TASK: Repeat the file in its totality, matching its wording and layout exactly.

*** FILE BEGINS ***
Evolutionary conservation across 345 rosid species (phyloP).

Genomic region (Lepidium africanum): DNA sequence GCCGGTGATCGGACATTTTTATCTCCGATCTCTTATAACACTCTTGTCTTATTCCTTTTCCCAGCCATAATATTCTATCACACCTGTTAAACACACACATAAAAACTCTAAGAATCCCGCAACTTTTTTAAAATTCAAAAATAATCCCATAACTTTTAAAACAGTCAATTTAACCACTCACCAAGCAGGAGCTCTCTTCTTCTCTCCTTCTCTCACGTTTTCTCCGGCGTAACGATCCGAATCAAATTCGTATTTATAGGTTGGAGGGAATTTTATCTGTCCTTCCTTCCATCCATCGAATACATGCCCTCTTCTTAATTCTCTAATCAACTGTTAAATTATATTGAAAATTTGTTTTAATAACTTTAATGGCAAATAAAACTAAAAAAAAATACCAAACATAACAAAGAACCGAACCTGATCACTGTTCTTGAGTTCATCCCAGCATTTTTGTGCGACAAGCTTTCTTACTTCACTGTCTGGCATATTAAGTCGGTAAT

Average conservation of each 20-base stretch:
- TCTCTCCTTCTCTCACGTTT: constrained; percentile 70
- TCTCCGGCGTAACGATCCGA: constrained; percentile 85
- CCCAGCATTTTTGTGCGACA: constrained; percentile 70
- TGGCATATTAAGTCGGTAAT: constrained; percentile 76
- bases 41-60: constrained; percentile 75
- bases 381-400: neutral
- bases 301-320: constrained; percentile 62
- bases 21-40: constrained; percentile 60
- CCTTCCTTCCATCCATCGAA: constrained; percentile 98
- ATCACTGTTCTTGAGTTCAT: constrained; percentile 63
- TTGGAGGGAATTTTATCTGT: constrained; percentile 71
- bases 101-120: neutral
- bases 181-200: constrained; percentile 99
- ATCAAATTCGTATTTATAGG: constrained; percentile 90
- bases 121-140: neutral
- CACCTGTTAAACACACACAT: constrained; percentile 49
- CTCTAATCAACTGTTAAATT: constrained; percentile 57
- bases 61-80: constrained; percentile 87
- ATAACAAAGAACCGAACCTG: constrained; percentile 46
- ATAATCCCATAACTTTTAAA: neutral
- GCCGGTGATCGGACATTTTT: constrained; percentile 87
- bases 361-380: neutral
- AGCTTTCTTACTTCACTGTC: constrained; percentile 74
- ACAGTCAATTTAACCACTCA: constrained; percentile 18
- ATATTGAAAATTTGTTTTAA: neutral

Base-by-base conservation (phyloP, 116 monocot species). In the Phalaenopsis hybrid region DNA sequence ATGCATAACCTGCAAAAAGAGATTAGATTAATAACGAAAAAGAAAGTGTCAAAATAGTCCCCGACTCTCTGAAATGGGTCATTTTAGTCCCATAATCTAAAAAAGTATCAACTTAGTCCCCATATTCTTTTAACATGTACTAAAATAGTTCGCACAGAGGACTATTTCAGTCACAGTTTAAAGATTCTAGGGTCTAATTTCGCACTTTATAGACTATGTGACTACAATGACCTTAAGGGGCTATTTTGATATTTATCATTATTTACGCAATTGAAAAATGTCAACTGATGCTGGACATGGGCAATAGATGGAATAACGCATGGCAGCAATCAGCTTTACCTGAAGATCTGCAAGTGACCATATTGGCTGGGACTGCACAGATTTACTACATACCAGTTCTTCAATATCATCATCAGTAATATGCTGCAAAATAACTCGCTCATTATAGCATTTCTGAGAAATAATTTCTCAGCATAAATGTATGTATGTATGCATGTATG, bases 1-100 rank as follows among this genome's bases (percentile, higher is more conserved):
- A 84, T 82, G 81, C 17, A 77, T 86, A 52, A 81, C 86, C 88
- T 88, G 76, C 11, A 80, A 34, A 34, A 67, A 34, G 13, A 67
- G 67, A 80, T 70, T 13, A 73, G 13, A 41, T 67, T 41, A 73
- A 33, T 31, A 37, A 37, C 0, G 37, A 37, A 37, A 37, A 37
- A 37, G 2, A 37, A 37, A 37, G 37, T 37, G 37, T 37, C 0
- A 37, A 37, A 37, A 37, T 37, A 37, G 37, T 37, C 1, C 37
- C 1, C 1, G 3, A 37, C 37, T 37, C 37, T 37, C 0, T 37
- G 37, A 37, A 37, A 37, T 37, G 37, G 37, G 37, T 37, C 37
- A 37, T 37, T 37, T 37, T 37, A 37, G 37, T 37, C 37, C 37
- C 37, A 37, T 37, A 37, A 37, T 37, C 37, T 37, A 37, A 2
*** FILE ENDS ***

Evolutionary conservation across 345 rosid species (phyloP).

Genomic region (Lepidium africanum): DNA sequence GCCGGTGATCGGACATTTTTATCTCCGATCTCTTATAACACTCTTGTCTTATTCCTTTTCCCAGCCATAATATTCTATCACACCTGTTAAACACACACATAAAAACTCTAAGAATCCCGCAACTTTTTTAAAATTCAAAAATAATCCCATAACTTTTAAAACAGTCAATTTAACCACTCACCAAGCAGGAGCTCTCTTCTTCTCTCCTTCTCTCACGTTTTCTCCGGCGTAACGATCCGAATCAAATTCGTATTTATAGGTTGGAGGGAATTTTATCTGTCCTTCCTTCCATCCATCGAATACATGCCCTCTTCTTAATTCTCTAATCAACTGTTAAATTATATTGAAAATTTGTTTTAATAACTTTAATGGCAAATAAAACTAAAAAAAAATACCAAACATAACAAAGAACCGAACCTGATCACTGTTCTTGAGTTCATCCCAGCATTTTTGTGCGACAAGCTTTCTTACTTCACTGTCTGGCATATTAAGTCGGTAAT

Average conservation of each 20-base stretch:
- TCTCTCCTTCTCTCACGTTT: constrained; percentile 70
- TCTCCGGCGTAACGATCCGA: constrained; percentile 85
- CCCAGCATTTTTGTGCGACA: constrained; percentile 70
- TGGCATATTAAGTCGGTAAT: constrained; percentile 76
- bases 41-60: constrained; percentile 75
- bases 381-400: neutral
- bases 301-320: constrained; percentile 62
- bases 21-40: constrained; percentile 60
- CCTTCCTTCCATCCATCGAA: constrained; percentile 98
- ATCACTGTTCTTGAGTTCAT: constrained; percentile 63
- TTGGAGGGAATTTTATCTGT: constrained; percentile 71
- bases 101-120: neutral
- bases 181-200: constrained; percentile 99
- ATCAAATTCGTATTTATAGG: constrained; percentile 90
- bases 121-140: neutral
- CACCTGTTAAACACACACAT: constrained; percentile 49
- CTCTAATCAACTGTTAAATT: constrained; percentile 57
- bases 61-80: constrained; percentile 87
- ATAACAAAGAACCGAACCTG: constrained; percentile 46
- ATAATCCCATAACTTTTAAA: neutral
- GCCGGTGATCGGACATTTTT: constrained; percentile 87
- bases 361-380: neutral
- AGCTTTCTTACTTCACTGTC: constrained; percentile 74
- ACAGTCAATTTAACCACTCA: constrained; percentile 18
- ATATTGAAAATTTGTTTTAA: neutral

Base-by-base conservation (phyloP, 116 monocot species). In the Phalaenopsis hybrid region DNA sequence ATGCATAACCTGCAAAAAGAGATTAGATTAATAACGAAAAAGAAAGTGTCAAAATAGTCCCCGACTCTCTGAAATGGGTCATTTTAGTCCCATAATCTAAAAAAGTATCAACTTAGTCCCCATATTCTTTTAACATGTACTAAAATAGTTCGCACAGAGGACTATTTCAGTCACAGTTTAAAGATTCTAGGGTCTAATTTCGCACTTTATAGACTATGTGACTACAATGACCTTAAGGGGCTATTTTGATATTTATCATTATTTACGCAATTGAAAAATGTCAACTGATGCTGGACATGGGCAATAGATGGAATAACGCATGGCAGCAATCAGCTTTACCTGAAGATCTGCAAGTGACCATATTGGCTGGGACTGCACAGATTTACTACATACCAGTTCTTCAATATCATCATCAGTAATATGCTGCAAAATAACTCGCTCATTATAGCATTTCTGAGAAATAATTTCTCAGCATAAATGTATGTATGTATGCATGTATG, bases 1-100 rank as follows among this genome's bases (percentile, higher is more conserved):
- A 84, T 82, G 81, C 17, A 77, T 86, A 52, A 81, C 86, C 88
- T 88, G 76, C 11, A 80, A 34, A 34, A 67, A 34, G 13, A 67
- G 67, A 80, T 70, T 13, A 73, G 13, A 41, T 67, T 41, A 73
- A 33, T 31, A 37, A 37, C 0, G 37, A 37, A 37, A 37, A 37
- A 37, G 2, A 37, A 37, A 37, G 37, T 37, G 37, T 37, C 0
- A 37, A 37, A 37, A 37, T 37, A 37, G 37, T 37, C 1, C 37
- C 1, C 1, G 3, A 37, C 37, T 37, C 37, T 37, C 0, T 37
- G 37, A 37, A 37, A 37, T 37, G 37, G 37, G 37, T 37, C 37
- A 37, T 37, T 37, T 37, T 37, A 37, G 37, T 37, C 37, C 37
- C 37, A 37, T 37, A 37, A 37, T 37, C 37, T 37, A 37, A 2